Between 1990 and 1992 Albania ended 46 years of xenophobic Communist rule and
established a multiparty democracy. The transition has proven difficult as
corrupt governments have tried to deal with high unemployment, a dilapidated
infrastructure, widespread gangsterism, and disruptive political opponents.
International observers judged legislative elections in 2001 to be acceptable
and a step toward democratic development, but identified serious deficiencies
that should be addressed through reforms in the Albanian electoral code.
Population: 3,582,205 (July 2003 est.), growth rate 1.03%
(2003 est.). Birth rate 18,2 per 1,000 population, death rate 6,48 per 1,000 population.
Total fertility rate 2.22 children per woman. Infant mortality rate 37
deaths/1,000 live births. Life expectancy at birth 69 years for males, 75 years
Currency: Lek (pl., leke); 1 EURO to
Albanian Lek: 121,594 (April 2004)
|Ethnic Groups: Albanian 90 percent, divided into two groups:
the Gegs to the north of the Shkumbin River and the Tosks to the south. Greeks
probably 8 percent, others (mostly Vlachs, Gypsies, Serbs and Bulgarians) at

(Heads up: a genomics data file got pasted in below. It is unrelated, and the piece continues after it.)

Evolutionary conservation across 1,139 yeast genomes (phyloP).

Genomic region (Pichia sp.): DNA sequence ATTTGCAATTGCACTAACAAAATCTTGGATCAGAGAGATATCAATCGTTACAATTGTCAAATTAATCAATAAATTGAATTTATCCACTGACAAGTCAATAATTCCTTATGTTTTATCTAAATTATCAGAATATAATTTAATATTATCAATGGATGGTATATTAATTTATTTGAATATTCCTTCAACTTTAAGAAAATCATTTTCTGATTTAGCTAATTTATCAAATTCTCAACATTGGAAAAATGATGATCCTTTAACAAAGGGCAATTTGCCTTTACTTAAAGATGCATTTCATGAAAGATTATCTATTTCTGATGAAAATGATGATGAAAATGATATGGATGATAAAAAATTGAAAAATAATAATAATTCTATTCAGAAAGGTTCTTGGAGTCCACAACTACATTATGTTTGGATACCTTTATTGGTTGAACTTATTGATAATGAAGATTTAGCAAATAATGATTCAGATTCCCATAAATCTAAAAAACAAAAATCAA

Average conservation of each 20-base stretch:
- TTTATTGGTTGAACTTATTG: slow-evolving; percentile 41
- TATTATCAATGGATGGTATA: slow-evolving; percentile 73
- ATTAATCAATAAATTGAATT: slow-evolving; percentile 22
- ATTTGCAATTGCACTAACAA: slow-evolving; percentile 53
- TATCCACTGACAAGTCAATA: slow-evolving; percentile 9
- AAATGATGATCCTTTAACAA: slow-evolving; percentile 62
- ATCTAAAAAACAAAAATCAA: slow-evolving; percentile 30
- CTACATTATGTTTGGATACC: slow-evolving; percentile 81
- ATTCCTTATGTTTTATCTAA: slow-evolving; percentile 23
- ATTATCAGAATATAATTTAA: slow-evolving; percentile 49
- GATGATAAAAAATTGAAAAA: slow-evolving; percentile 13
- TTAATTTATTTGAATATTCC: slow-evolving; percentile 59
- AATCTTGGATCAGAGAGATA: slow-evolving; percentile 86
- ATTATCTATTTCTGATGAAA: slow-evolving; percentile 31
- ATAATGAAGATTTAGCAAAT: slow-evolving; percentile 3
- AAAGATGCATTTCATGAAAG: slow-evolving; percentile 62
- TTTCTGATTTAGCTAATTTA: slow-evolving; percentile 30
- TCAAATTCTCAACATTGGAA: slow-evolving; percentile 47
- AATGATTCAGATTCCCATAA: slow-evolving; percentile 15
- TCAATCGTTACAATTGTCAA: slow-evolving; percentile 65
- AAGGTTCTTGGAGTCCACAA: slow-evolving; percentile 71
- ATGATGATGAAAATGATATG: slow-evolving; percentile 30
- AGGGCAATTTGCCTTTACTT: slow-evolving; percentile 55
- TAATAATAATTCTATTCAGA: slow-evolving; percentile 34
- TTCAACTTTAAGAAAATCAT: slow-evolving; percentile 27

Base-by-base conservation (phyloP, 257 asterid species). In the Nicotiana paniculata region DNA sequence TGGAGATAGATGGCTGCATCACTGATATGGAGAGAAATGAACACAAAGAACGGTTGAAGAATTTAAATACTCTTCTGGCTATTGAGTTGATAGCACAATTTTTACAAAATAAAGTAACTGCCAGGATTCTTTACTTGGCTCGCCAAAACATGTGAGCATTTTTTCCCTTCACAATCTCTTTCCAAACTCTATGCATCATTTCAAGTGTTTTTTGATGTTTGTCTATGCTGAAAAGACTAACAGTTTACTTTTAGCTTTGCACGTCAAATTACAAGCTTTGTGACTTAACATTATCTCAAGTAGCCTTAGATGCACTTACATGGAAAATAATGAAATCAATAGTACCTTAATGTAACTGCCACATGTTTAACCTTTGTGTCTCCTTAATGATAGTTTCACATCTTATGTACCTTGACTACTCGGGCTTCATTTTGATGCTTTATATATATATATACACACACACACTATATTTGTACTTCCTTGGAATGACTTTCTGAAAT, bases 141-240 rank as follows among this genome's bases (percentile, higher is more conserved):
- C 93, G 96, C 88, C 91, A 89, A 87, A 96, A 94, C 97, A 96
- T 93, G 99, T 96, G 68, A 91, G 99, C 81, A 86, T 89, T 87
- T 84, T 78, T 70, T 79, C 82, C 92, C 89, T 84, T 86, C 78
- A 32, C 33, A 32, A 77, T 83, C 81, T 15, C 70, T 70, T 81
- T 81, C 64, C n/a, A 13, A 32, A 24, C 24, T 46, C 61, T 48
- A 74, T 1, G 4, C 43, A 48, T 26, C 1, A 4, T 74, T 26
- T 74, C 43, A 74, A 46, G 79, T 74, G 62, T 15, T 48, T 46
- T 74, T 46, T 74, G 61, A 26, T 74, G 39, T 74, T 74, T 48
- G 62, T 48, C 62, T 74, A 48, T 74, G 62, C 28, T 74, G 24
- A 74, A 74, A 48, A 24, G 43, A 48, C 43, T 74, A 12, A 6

least 2 percent.
Languages: Albanian (Tosk is official dialect, Geg also a
much-used variant), Greek.
Religion: Muslim 70%, Albanian Orthodox 20%, Roman Catholic
10%. In 1967 all mosques
and churches were closed and religious observances prohibited; in December 1990,
the ban on religious observance was lifted.
Education: Free at all levels. Eight-grade primary and
intermediate levels compulsory beginings at age six. Literacy rate raised from
about 20 percent in 1945 to an estimated 75 percent in recent years. In 1990,
primary school was attended by 96 percent of all school-age children, and
secondary school by 70 percent. School operations were seriously disrupted by
breakdown of public order in 1991.
Health and Welfare: All medical services are free. Six
months of maternity leave at approximately 85 percent salary; noncontributory
state social insurance system for all workers, with 70-100 percent of salary
during sick leave. Pension about 70 percent of average salary. Retirement age
50-60 for men, 45-55 for women. In the early 1990s, the health and welfare
system was adversely affected by economic and social disintegration.